In subsequent contracts the laborers’ conditions change and their entitlements are vaguely defined; eventually, indigenous laborers no longer received half of the catch. Historians point to a level of coercion by white whaling companies that even included the use of liquor to ensure indigenous participation. They controlled the labor source to return season after season through debt and indentured servitude. Contracts that required laborers to pay off already-established debt are also well-recorded, like the following entry from the town records:
Bee it knowne to all men by these presents that I Harry Alias quauquaheid Indian of Montaukut doe firmly bind and engeadge my selfe to John Stretton Sr: of Easthampton upon Consideration that I am Much indebted to him upon former accompts : and his present supply of my present necessity : doe I day bind and engeadge my selfe to goe to sea awhealing for the said John Stretton the next Winter after this present instant that is to say ye year : 1681 : Naither will I engeadge my selfe to any other parson upon any accompt Whatsoever to defraud the said John Stretton in the premises hee allowing mee one halfe shear as formerly…
At least eleven similar contracts that include mention of debt are recorded in the town records between 1677 and 1684. A system of credit allowed indigenous men to purchase goods from local merchants and traders, in exchange for their share (or “lay”) of the catch during the following whaling season. Yet whalers often came back empty-handed, as debt would exceed wages (especially during failed whaling ventures). By this system, indigenous laborers were in a form of bondage, or debt peonage, to their creditors with little chance of ever paying off what they owed. The system guaranteed their labor season after season, and kept indigenous whalers at the mercy of merchants and creditors, who controlled the sale and pricing of consumer goods to debtors.
The seventeenth century East Hampton settlement profited quickly and substantially from coastal whaling, meeting demands for whaling products worldwide. In 1687, seven whaling companies from the East End produced 2,418 barrels of whale oil (each sold for between 1£ 10s. to 2£ a barrel). Try-works (large pots for processing whale oil and blubber) and warehouses for the preparation of raw goods were constructed at Northwest Harbor, near Gardiner’s Bay. Whalebone and oil, horses, meat and hides, fur, cordwood, planking, turpentine and other raw materials were traded from the port at Northwest Harbor, established in 1653, to Massachusetts, Rhode Island, England, and the Caribbean. Commercial goods, including ceramics, glasswares, guns and ammunition, sewing tools, textiles, molasses, sugar, and rum, were imported from Europe and the Caribbean.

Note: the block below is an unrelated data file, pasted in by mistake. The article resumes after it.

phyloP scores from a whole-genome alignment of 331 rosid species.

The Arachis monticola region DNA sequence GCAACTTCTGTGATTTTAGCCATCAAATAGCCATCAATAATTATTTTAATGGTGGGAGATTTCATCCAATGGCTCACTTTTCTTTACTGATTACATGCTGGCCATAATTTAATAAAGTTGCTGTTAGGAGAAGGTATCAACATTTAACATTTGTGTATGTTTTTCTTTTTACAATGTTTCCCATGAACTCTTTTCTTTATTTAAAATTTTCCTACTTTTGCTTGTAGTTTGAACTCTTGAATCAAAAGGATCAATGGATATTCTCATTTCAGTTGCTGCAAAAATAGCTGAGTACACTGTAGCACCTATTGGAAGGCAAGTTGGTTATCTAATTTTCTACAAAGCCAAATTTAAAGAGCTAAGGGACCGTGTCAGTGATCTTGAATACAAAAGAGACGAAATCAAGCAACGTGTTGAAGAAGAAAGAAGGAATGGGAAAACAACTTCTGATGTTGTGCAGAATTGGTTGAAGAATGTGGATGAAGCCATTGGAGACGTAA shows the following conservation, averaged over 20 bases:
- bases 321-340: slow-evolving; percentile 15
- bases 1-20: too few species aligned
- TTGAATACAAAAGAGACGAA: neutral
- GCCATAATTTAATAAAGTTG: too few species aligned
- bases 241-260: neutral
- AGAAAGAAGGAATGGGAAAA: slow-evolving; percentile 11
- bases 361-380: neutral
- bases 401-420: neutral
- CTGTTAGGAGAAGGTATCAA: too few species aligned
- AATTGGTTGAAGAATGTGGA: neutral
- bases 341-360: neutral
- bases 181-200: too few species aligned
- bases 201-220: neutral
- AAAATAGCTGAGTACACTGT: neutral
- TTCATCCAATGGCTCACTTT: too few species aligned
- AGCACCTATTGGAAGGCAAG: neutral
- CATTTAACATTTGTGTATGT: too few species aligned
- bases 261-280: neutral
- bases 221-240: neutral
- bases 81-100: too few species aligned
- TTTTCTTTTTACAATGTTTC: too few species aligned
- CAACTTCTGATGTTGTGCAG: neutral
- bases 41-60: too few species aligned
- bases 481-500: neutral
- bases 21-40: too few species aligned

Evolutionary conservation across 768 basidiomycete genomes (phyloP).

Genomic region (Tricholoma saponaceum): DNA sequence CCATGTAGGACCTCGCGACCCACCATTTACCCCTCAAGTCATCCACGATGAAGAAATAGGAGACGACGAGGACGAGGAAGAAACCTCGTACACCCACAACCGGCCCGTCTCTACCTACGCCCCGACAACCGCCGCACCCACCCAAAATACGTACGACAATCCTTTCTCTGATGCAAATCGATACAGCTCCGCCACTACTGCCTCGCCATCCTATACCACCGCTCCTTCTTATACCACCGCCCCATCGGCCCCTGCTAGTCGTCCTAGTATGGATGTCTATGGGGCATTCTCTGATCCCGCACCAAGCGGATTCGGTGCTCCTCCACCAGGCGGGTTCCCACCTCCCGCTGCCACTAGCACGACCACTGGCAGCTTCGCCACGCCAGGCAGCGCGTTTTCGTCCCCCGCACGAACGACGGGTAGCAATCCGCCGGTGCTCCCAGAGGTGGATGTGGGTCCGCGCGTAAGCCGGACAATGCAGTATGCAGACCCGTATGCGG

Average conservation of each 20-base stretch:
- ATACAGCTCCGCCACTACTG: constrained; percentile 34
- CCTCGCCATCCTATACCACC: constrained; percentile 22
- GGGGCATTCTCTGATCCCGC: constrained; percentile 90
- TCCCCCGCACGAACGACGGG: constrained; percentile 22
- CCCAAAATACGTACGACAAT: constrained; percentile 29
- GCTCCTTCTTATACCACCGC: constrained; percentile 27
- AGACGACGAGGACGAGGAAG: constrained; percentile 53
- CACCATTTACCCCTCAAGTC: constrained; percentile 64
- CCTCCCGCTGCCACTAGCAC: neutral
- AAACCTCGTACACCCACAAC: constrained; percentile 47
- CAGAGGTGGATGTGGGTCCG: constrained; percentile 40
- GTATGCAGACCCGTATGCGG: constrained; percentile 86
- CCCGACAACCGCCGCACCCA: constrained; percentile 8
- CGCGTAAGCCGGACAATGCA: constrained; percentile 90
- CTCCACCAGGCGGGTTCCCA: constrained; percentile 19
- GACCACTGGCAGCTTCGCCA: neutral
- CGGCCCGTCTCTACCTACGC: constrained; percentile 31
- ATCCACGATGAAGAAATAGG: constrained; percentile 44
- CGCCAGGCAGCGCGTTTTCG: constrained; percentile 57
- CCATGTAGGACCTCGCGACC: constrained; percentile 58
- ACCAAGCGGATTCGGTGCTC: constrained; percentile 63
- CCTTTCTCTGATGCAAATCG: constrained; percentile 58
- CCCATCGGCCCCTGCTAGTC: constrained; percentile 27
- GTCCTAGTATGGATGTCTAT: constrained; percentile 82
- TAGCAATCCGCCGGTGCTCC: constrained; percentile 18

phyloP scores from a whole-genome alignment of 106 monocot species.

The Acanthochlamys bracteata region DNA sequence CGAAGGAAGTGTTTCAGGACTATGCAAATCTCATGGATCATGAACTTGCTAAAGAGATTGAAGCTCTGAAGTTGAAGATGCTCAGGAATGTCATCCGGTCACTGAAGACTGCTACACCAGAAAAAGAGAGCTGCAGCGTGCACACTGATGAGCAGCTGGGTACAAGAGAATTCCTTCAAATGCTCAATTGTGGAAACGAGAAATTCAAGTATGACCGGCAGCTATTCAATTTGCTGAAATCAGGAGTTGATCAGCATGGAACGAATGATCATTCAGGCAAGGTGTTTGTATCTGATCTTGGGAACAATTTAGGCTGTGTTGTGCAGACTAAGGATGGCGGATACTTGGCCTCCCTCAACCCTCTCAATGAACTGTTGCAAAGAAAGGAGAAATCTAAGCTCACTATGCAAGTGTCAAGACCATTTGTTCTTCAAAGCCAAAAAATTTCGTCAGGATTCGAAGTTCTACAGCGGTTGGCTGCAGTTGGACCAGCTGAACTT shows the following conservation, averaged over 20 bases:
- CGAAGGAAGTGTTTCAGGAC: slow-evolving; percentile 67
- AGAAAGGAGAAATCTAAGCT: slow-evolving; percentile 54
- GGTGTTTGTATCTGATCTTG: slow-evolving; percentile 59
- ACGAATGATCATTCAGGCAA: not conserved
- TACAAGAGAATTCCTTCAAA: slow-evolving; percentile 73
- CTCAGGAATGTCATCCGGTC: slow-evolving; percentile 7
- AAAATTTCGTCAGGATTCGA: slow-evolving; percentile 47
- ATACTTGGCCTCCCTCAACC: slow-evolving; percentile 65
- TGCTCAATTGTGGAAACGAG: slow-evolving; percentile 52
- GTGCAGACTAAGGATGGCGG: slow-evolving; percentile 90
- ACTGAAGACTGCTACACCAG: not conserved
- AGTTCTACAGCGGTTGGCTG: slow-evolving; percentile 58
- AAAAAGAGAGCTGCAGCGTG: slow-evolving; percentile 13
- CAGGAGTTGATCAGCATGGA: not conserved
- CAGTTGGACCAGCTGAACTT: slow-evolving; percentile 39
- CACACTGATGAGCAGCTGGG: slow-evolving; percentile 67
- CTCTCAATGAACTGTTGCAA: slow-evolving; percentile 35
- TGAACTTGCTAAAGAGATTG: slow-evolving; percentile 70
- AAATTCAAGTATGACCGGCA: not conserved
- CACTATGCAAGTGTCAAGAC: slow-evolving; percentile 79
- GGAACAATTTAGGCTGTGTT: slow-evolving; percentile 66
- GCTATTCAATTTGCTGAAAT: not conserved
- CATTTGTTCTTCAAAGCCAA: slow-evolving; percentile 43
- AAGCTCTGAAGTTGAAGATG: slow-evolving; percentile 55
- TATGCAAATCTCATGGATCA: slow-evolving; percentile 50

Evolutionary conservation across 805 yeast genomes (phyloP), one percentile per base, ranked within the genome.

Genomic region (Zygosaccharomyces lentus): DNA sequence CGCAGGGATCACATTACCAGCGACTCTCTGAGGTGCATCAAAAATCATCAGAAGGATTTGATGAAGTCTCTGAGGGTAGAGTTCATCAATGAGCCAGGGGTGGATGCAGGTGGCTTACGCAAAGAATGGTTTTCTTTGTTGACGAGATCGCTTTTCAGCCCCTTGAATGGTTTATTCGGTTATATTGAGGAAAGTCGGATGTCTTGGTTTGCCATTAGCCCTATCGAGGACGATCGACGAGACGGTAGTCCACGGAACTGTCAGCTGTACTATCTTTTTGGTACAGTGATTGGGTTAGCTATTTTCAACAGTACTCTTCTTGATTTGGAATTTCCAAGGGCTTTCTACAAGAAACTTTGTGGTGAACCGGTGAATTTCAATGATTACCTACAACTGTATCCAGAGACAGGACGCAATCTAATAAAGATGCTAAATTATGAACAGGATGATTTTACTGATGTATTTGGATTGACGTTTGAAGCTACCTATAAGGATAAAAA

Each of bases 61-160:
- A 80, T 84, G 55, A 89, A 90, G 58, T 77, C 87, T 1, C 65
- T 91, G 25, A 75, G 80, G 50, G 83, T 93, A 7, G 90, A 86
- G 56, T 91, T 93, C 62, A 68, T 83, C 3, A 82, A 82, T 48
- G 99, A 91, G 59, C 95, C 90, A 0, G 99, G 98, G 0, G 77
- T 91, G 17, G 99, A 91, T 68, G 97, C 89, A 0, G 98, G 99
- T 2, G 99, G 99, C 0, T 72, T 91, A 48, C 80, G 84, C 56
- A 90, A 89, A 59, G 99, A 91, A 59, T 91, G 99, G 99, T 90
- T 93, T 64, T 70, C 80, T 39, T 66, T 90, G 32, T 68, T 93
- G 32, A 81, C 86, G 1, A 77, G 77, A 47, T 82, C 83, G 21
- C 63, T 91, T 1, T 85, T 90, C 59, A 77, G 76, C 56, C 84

Eventually, the over-hunting exhausted the coastal whale population in New York and southern New England. When coastal whaling became less lucrative, the small-boat whalers were replaced by schooners that eventually had to travel out farther from the coast and deeper into international waters in search of whales. Nantucket led the northeast colonies in deep-sea whaling from roughly 1712 to 1750. According to Kathryn Grover, more than half of the Nantucket whaling crews between 1725 and 1734 were comprised of Native Americans from Long Island, Cape Cod, and Martha’s Vineyard. Whaling companies sent ships forty or fifty miles off shore at first, then around 1750, when try-works were performed on deck, larger ships and bigger crews were sent out to deeper and deeper ocean waters. East Hampton whites also participated in these ventures, and a few organized companies and outfitted ships that sailed from Northwest Harbor and Sag Harbor. They continued to rely on indigenous labor, and sought legal action to insure their employment.
Indigenous labor was vital to deep-sea whaling throughout the late eighteenth century and into the nineteenth century. Although maritime enterprises and trade suffered from taxation, trade embargoes, and several wars leading up to the Civil War, indigenous men remained employed in whaling and seafaring. By this time, Northwest Harbor could not accommodate the larger ocean-going vessels, so Montaukett and Shinnecock men (from neighboring Southampton) sailed out of the growing ports of Sag Harbor in the town of Southampton, New London in Connecticut, and Nantucket in Massachusetts.